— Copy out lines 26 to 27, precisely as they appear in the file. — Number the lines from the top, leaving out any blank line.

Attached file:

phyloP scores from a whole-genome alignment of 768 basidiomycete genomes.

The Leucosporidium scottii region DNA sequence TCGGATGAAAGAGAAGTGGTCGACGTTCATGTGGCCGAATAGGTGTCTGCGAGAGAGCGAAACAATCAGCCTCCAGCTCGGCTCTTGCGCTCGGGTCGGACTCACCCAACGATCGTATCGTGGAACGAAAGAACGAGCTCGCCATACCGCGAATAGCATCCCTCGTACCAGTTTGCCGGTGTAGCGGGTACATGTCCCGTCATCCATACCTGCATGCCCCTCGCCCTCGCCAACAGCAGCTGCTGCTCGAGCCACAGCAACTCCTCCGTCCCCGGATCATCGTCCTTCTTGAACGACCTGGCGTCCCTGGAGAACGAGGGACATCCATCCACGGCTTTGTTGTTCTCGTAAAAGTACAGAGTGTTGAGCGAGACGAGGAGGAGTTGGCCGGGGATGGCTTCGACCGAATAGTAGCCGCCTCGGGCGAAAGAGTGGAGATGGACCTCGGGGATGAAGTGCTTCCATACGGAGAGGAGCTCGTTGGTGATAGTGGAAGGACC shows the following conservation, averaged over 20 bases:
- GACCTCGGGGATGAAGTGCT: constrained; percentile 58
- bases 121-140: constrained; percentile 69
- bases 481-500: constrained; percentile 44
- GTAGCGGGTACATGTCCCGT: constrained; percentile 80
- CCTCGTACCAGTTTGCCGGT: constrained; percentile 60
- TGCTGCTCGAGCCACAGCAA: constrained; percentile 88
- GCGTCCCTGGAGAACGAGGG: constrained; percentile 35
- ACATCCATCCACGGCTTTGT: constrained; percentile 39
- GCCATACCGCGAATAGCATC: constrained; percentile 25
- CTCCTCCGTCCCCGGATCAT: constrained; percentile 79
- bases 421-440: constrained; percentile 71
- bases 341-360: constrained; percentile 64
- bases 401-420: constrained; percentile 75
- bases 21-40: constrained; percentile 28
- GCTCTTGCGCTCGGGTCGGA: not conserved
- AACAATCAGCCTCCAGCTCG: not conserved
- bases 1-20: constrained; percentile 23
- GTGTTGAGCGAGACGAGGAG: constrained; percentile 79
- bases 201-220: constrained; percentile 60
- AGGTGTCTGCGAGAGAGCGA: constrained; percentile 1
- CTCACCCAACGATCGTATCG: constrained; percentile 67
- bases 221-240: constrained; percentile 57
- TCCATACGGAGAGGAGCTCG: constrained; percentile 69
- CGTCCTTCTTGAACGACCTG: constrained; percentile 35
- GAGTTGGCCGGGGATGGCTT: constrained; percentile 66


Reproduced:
- CGTCCTTCTTGAACGACCTG: constrained; percentile 35
- GAGTTGGCCGGGGATGGCTT: constrained; percentile 66